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Faculty of Humanities

Two Chinese students in front of University Place

The Manchester China Institute

Promoting mutual understanding in UK-China relations.

With China's rapidly expanding role in global affairs and their new 'One Belt, One Road' policy, our vision is to create a truly multidisciplinary institute studying China today, focusing on globalisation and international affairs.

Thanks to a visionary £5M gift from Dr Lee Kai Hung, The Manchester China Institute (MCI) will make China studies at The University of Manchester among the best in the world.

A new institute for Manchester

Waterloo Place on Oxford Road
MCI will be based in the historical Georgian Grade II listed Waterloo Place building. In 2018 this will be renamed the 'Lee Kai Hung Building' in honour of the philanthropic gift.

MCI will conduct academic research that has policy relevant implications, and seek to shape the broader British and international debates on China's rise in a rapidly globalising world.

Our institute will reach beyond academic research to work for and with Chinese and British students and the large Chinese and business communities in and around Manchester.

The institute's outreach activities will be distinctive in the UK, setting us apart from other academic centres of China Studies.

The Manchester China Institute will bring together these experts, enabling multidisciplinary collaborations spanning the arts, humanities, science and health.

Our institute will reach audiences far beyond our University campus and the city of Manchester; most importantly its aim is to make a lasting contribution to greater understanding of China and globalisation in the modern world.

Our location in the city of Manchester provides a unique opportunity. Manchester is a city with established and fast growing links with China, as well as having a large and thriving Chinese community. 

Tiles of Manchester's Chinese arch

Why now?

Britain lies on the Western end of the Silk Road Economic Belt, while China lies on its eastern end. The potential thus exists for powerful partnerships between Britain and China from trade to culture. This potential, however, will not be realized if misperception and mistrust inhibit the healthy development of UK-China relations.

The mission of the new Manchester China Institute will be to promote mutual understanding in UK-China relations.

A new direction and a new director

The Manchester China Institute will be led by Peter Gries, the Lee Kai Hung Chair and Director of the Manchester China Institute, and Professor of Chinese Politics at The University of Manchester.

Prof Peter Gries


Our vision is to create a truly multidisciplinary institute studying China today, with a focus on globalisation and international affairs. The Institute's mission will be to better understand China's expanding role in a rapidly globalising world, and to promote mutual understanding between the UK and China. We're able to embark on this thanks to the foresight and generosity of Dr Lee.

Prof Peter Gries / The Manchester China Institute Director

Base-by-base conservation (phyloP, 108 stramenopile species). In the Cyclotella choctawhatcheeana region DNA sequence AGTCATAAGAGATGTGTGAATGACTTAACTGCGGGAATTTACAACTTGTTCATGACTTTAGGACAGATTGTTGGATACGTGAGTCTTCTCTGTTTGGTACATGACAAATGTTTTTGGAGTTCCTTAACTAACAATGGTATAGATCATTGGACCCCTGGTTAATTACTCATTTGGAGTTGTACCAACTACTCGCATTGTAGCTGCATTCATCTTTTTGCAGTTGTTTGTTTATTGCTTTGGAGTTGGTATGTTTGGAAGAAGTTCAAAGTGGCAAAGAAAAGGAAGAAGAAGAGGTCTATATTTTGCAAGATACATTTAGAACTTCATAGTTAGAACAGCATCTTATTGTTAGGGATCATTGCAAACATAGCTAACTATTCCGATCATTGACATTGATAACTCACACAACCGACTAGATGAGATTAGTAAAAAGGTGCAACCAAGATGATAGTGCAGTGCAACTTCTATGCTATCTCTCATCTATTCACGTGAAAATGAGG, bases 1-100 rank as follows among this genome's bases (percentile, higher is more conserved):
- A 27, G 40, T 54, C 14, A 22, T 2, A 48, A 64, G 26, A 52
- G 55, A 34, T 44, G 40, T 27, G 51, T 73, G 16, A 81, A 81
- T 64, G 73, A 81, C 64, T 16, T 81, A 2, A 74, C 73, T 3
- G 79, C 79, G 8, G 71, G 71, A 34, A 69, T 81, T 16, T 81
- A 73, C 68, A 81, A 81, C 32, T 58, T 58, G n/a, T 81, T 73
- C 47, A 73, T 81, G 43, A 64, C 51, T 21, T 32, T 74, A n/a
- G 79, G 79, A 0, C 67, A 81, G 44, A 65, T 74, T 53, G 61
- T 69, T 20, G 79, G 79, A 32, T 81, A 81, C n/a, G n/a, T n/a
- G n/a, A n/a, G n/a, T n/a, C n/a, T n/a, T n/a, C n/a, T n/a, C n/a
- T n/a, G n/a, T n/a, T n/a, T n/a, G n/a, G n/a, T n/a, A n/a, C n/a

Q&A with Peter Gries, Director of the Manchester China Institute

Prof Peter Hays Gries spoke to the Confucius Institute about the new Manchester China Institute:

Questions and answers with Peter Gries

  1. You are tasked by The University of Manchester to set up a China Institute. Have you got a name for it and what do you hope to achieve with the Institute?

    The mission of the new Manchester China Institute will be to promote a mutual understanding in UK-China relations. A "Lee Kai Hung Chinese Culture Gallery" will also open at Manchester Museum, the largest university museum in the UK with over 450,000 visitors a year. The Gallery will seek to foster greater awareness, appreciation, and understanding of the diversity of Chinese culture. It will also provide cultural opportunities for local communities of Chinese heritage.

  2. What contact have you made with the Chinese community in Manchester and in your view, how can the community become more vocal and active politically and socially in the region?

    I have met Consul General of the People's Republic of China to Manchester Sun Dali twice and, thanks to Gerry Yeung, I have met quite a few members of the local BBC and Chinese communities. I look forward to working with the local Chinese community to support their efforts to be represented and heard in our shared community.

  3. What are your impressions of Manchester to date and what are your favourite restaurants?

    I love the diversity and cosmopolitanism of Manchester. My favourite restaurant so far, and by far, is Yang Sing Cathay.

Watch a short film (English)

Pete Gries discusses the launch of the Manchester China Institute. This Youtube video playlist includes a two minute introduction and an eight minute extended discussion:

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Watch a short film (Chinese)

Pete Gries discusses the launch of the Manchester China Institute in Mandarin. This video provides a five minute introduction to the new institute:


Lee Kai Hung Chinese Culture Gallery

Manchester Museum

A "Lee Kai Hung Chinese Culture Gallery" will open in the Manchester Museum, the largest university museum in the UK with over 450,000 visitors a year. The Gallery will seek to foster greater awareness, appreciation, and understanding of the diversity of Chinese culture. It will also provide cultural opportunities for local communities of Chinese heritage. 

Contact us

To find out more about the MCI and how you can support the Institute, contact:

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